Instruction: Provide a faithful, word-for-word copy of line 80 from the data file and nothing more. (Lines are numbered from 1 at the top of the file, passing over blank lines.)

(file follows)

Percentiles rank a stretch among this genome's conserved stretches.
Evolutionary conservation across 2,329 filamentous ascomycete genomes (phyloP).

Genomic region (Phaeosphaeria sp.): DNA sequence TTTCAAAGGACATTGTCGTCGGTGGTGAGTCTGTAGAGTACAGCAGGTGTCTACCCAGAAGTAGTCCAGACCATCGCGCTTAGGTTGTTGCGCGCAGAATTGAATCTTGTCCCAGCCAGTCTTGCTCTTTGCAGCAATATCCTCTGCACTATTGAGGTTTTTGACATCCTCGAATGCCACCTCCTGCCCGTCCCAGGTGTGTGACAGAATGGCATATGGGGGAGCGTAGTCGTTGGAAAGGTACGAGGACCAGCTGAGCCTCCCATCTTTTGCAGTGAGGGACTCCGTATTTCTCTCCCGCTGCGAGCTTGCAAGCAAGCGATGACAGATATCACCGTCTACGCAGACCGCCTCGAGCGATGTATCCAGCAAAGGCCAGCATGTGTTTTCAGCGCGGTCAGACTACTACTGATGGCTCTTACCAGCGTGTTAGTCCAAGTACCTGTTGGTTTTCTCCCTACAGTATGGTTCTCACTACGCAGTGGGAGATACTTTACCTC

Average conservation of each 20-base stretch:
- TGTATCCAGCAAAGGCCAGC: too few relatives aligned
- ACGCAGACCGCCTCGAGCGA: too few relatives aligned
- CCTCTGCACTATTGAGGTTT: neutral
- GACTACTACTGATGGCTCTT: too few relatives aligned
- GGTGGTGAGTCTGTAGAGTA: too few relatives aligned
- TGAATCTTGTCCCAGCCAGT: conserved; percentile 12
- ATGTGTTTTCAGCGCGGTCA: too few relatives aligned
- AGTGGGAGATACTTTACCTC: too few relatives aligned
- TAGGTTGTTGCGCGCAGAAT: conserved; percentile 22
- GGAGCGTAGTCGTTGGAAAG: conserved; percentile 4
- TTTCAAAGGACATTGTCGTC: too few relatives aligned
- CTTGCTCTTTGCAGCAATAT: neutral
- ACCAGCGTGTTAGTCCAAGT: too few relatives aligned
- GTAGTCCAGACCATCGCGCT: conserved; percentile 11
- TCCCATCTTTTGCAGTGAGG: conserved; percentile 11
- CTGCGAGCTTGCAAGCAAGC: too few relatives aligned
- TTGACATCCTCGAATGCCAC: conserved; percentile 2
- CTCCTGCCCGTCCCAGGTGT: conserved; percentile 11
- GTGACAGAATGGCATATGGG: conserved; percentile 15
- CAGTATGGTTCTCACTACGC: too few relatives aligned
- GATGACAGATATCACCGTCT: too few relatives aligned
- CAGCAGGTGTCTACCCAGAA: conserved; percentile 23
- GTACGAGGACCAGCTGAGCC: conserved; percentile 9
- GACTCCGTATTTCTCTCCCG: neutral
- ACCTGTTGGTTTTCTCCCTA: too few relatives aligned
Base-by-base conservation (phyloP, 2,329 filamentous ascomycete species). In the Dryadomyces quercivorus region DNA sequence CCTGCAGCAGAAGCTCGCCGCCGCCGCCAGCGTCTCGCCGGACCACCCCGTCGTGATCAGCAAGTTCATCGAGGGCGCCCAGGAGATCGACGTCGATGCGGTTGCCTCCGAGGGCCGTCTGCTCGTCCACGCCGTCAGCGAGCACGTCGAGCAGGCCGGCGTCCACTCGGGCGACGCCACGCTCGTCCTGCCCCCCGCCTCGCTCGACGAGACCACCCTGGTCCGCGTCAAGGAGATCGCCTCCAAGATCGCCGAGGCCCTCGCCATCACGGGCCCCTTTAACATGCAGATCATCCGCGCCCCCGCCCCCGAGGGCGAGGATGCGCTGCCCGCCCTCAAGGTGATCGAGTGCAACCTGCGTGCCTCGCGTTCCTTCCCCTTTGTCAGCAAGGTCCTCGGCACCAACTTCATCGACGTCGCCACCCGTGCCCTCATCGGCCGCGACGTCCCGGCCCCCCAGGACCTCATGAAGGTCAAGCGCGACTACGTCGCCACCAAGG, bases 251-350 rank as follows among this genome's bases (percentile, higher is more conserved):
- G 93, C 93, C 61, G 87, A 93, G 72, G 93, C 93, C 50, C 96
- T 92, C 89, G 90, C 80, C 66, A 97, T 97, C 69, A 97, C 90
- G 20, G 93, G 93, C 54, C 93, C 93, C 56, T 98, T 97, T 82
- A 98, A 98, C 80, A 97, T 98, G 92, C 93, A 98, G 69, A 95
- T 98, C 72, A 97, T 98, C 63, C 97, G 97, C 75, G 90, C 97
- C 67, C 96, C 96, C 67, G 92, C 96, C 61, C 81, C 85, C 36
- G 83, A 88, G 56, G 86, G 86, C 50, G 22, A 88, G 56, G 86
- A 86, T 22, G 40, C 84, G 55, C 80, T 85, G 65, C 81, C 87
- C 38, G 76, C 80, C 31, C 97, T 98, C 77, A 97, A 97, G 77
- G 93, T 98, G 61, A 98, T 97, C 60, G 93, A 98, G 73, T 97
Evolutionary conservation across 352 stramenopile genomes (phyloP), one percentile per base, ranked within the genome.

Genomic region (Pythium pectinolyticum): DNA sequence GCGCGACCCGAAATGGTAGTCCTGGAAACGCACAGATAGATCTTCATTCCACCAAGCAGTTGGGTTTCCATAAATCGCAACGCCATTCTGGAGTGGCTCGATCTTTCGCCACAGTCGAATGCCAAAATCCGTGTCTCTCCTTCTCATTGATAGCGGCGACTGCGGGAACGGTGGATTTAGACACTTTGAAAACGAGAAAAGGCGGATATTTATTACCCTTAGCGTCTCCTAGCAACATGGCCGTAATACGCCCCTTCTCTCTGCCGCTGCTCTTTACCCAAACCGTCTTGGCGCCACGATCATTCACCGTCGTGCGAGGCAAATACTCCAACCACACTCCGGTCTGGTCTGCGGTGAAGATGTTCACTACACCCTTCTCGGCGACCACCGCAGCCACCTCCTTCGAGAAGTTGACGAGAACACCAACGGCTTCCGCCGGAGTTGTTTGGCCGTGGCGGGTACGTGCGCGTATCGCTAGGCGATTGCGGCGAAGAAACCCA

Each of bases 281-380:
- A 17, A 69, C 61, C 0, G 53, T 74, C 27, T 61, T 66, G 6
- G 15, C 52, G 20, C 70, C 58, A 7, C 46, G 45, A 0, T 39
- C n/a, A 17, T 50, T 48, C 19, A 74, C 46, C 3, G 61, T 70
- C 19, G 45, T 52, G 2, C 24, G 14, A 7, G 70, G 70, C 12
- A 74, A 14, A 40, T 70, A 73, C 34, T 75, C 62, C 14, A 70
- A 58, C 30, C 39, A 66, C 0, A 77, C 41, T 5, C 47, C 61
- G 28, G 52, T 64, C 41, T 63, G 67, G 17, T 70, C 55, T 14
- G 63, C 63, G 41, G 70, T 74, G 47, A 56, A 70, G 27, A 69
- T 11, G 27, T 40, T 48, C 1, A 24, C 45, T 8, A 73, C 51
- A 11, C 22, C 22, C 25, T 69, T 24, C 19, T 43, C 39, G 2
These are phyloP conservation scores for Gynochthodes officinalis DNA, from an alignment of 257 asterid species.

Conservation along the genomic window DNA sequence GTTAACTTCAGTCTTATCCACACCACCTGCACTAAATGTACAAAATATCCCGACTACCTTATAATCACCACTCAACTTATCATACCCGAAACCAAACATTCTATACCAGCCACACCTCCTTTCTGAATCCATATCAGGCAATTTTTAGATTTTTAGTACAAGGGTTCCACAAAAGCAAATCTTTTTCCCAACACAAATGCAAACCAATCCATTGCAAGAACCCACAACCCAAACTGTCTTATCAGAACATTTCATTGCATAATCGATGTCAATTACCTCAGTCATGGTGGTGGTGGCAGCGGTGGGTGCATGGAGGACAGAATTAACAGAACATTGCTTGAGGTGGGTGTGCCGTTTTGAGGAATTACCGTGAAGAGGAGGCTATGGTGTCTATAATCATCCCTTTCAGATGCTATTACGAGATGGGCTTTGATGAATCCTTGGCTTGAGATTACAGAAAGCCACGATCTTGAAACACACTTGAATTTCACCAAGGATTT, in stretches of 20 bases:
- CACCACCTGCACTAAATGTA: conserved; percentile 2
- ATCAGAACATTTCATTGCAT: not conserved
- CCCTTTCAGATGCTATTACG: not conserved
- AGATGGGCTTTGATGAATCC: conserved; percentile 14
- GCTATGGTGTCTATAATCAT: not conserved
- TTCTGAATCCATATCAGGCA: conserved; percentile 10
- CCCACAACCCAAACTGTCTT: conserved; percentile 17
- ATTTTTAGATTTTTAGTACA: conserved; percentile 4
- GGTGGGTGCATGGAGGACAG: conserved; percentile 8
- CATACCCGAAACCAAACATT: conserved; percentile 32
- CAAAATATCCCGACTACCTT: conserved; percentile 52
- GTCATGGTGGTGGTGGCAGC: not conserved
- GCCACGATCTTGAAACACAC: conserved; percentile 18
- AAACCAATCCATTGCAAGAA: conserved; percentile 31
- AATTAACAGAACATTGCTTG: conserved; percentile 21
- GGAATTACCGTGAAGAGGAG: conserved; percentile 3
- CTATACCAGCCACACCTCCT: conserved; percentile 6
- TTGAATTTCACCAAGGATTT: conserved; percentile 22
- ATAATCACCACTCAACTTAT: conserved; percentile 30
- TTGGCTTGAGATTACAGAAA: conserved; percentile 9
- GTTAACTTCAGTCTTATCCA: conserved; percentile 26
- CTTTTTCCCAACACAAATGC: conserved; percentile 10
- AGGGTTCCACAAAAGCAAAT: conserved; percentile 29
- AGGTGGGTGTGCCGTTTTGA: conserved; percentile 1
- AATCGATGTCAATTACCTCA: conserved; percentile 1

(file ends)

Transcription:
- AATCGATGTCAATTACCTCA: conserved; percentile 1